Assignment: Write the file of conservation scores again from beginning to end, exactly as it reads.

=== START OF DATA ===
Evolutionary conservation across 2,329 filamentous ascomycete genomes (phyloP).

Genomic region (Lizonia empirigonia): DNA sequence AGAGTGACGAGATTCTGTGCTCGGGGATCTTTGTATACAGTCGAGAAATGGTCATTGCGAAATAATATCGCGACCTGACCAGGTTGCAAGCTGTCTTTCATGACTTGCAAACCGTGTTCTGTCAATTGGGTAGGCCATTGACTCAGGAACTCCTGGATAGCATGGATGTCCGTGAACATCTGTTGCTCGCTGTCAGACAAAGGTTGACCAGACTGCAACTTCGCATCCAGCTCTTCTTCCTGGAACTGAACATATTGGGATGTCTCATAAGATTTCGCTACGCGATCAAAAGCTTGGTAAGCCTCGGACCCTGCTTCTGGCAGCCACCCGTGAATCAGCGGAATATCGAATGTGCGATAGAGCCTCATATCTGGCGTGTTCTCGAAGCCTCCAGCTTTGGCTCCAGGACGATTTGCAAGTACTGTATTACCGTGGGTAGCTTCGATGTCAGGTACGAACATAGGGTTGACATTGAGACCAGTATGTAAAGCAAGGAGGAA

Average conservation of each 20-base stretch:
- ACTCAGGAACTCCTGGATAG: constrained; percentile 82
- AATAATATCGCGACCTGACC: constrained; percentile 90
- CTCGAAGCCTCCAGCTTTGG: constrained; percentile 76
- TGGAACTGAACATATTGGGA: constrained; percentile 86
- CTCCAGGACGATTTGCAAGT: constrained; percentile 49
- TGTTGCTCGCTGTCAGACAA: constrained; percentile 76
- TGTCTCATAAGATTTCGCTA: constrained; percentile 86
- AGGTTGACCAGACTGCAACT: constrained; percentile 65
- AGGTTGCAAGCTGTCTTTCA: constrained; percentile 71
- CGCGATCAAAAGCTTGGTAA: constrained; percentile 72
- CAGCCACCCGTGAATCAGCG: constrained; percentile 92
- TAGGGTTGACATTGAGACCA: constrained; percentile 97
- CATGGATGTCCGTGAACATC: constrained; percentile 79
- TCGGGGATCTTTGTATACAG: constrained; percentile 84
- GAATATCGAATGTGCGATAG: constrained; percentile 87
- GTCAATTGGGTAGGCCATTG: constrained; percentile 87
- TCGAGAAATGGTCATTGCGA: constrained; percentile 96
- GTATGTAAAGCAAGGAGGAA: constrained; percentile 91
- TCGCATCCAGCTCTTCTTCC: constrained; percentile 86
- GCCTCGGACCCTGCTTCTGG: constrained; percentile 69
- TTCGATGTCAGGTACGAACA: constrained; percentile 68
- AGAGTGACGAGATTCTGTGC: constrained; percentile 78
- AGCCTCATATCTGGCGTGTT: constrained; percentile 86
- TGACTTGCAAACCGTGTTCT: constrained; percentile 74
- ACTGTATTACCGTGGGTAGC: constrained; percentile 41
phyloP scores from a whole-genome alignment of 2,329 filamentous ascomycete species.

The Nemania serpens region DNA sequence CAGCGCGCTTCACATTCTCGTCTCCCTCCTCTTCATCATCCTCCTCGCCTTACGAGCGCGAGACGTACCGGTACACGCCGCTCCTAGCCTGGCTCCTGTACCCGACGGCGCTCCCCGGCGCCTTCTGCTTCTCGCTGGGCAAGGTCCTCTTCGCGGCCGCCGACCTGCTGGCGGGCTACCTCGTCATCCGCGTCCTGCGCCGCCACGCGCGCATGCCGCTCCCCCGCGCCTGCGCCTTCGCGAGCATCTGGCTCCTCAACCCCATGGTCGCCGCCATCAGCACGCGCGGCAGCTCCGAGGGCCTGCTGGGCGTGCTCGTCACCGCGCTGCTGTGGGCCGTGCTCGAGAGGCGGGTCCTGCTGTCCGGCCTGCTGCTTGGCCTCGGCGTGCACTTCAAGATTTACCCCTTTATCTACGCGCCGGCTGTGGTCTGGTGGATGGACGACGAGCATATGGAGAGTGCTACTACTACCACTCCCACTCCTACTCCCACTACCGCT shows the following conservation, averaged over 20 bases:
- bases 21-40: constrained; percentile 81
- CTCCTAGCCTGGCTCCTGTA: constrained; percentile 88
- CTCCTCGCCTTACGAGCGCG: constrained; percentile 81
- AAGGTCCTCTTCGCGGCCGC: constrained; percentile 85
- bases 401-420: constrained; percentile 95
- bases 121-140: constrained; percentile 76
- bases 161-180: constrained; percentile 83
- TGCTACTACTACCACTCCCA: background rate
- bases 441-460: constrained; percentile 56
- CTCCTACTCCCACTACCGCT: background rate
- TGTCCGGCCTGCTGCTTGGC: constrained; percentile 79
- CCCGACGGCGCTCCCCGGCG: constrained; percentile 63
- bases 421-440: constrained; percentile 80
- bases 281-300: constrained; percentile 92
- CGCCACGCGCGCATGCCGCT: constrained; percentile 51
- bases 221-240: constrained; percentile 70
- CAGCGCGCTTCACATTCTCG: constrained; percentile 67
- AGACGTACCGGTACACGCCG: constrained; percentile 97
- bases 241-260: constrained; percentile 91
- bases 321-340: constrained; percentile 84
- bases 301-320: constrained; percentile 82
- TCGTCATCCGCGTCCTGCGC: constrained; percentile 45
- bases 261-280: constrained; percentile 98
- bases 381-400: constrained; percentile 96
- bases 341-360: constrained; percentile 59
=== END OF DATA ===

Evolutionary conservation across 2,329 filamentous ascomycete genomes (phyloP).

Genomic region (Lizonia empirigonia): DNA sequence AGAGTGACGAGATTCTGTGCTCGGGGATCTTTGTATACAGTCGAGAAATGGTCATTGCGAAATAATATCGCGACCTGACCAGGTTGCAAGCTGTCTTTCATGACTTGCAAACCGTGTTCTGTCAATTGGGTAGGCCATTGACTCAGGAACTCCTGGATAGCATGGATGTCCGTGAACATCTGTTGCTCGCTGTCAGACAAAGGTTGACCAGACTGCAACTTCGCATCCAGCTCTTCTTCCTGGAACTGAACATATTGGGATGTCTCATAAGATTTCGCTACGCGATCAAAAGCTTGGTAAGCCTCGGACCCTGCTTCTGGCAGCCACCCGTGAATCAGCGGAATATCGAATGTGCGATAGAGCCTCATATCTGGCGTGTTCTCGAAGCCTCCAGCTTTGGCTCCAGGACGATTTGCAAGTACTGTATTACCGTGGGTAGCTTCGATGTCAGGTACGAACATAGGGTTGACATTGAGACCAGTATGTAAAGCAAGGAGGAA

Average conservation of each 20-base stretch:
- ACTCAGGAACTCCTGGATAG: constrained; percentile 82
- AATAATATCGCGACCTGACC: constrained; percentile 90
- CTCGAAGCCTCCAGCTTTGG: constrained; percentile 76
- TGGAACTGAACATATTGGGA: constrained; percentile 86
- CTCCAGGACGATTTGCAAGT: constrained; percentile 49
- TGTTGCTCGCTGTCAGACAA: constrained; percentile 76
- TGTCTCATAAGATTTCGCTA: constrained; percentile 86
- AGGTTGACCAGACTGCAACT: constrained; percentile 65
- AGGTTGCAAGCTGTCTTTCA: constrained; percentile 71
- CGCGATCAAAAGCTTGGTAA: constrained; percentile 72
- CAGCCACCCGTGAATCAGCG: constrained; percentile 92
- TAGGGTTGACATTGAGACCA: constrained; percentile 97
- CATGGATGTCCGTGAACATC: constrained; percentile 79
- TCGGGGATCTTTGTATACAG: constrained; percentile 84
- GAATATCGAATGTGCGATAG: constrained; percentile 87
- GTCAATTGGGTAGGCCATTG: constrained; percentile 87
- TCGAGAAATGGTCATTGCGA: constrained; percentile 96
- GTATGTAAAGCAAGGAGGAA: constrained; percentile 91
- TCGCATCCAGCTCTTCTTCC: constrained; percentile 86
- GCCTCGGACCCTGCTTCTGG: constrained; percentile 69
- TTCGATGTCAGGTACGAACA: constrained; percentile 68
- AGAGTGACGAGATTCTGTGC: constrained; percentile 78
- AGCCTCATATCTGGCGTGTT: constrained; percentile 86
- TGACTTGCAAACCGTGTTCT: constrained; percentile 74
- ACTGTATTACCGTGGGTAGC: constrained; percentile 41
phyloP scores from a whole-genome alignment of 2,329 filamentous ascomycete species.

The Nemania serpens region DNA sequence CAGCGCGCTTCACATTCTCGTCTCCCTCCTCTTCATCATCCTCCTCGCCTTACGAGCGCGAGACGTACCGGTACACGCCGCTCCTAGCCTGGCTCCTGTACCCGACGGCGCTCCCCGGCGCCTTCTGCTTCTCGCTGGGCAAGGTCCTCTTCGCGGCCGCCGACCTGCTGGCGGGCTACCTCGTCATCCGCGTCCTGCGCCGCCACGCGCGCATGCCGCTCCCCCGCGCCTGCGCCTTCGCGAGCATCTGGCTCCTCAACCCCATGGTCGCCGCCATCAGCACGCGCGGCAGCTCCGAGGGCCTGCTGGGCGTGCTCGTCACCGCGCTGCTGTGGGCCGTGCTCGAGAGGCGGGTCCTGCTGTCCGGCCTGCTGCTTGGCCTCGGCGTGCACTTCAAGATTTACCCCTTTATCTACGCGCCGGCTGTGGTCTGGTGGATGGACGACGAGCATATGGAGAGTGCTACTACTACCACTCCCACTCCTACTCCCACTACCGCT shows the following conservation, averaged over 20 bases:
- bases 21-40: constrained; percentile 81
- CTCCTAGCCTGGCTCCTGTA: constrained; percentile 88
- CTCCTCGCCTTACGAGCGCG: constrained; percentile 81
- AAGGTCCTCTTCGCGGCCGC: constrained; percentile 85
- bases 401-420: constrained; percentile 95
- bases 121-140: constrained; percentile 76
- bases 161-180: constrained; percentile 83
- TGCTACTACTACCACTCCCA: background rate
- bases 441-460: constrained; percentile 56
- CTCCTACTCCCACTACCGCT: background rate
- TGTCCGGCCTGCTGCTTGGC: constrained; percentile 79
- CCCGACGGCGCTCCCCGGCG: constrained; percentile 63
- bases 421-440: constrained; percentile 80
- bases 281-300: constrained; percentile 92
- CGCCACGCGCGCATGCCGCT: constrained; percentile 51
- bases 221-240: constrained; percentile 70
- CAGCGCGCTTCACATTCTCG: constrained; percentile 67
- AGACGTACCGGTACACGCCG: constrained; percentile 97
- bases 241-260: constrained; percentile 91
- bases 321-340: constrained; percentile 84
- bases 301-320: constrained; percentile 82
- TCGTCATCCGCGTCCTGCGC: constrained; percentile 45
- bases 261-280: constrained; percentile 98
- bases 381-400: constrained; percentile 96
- bases 341-360: constrained; percentile 59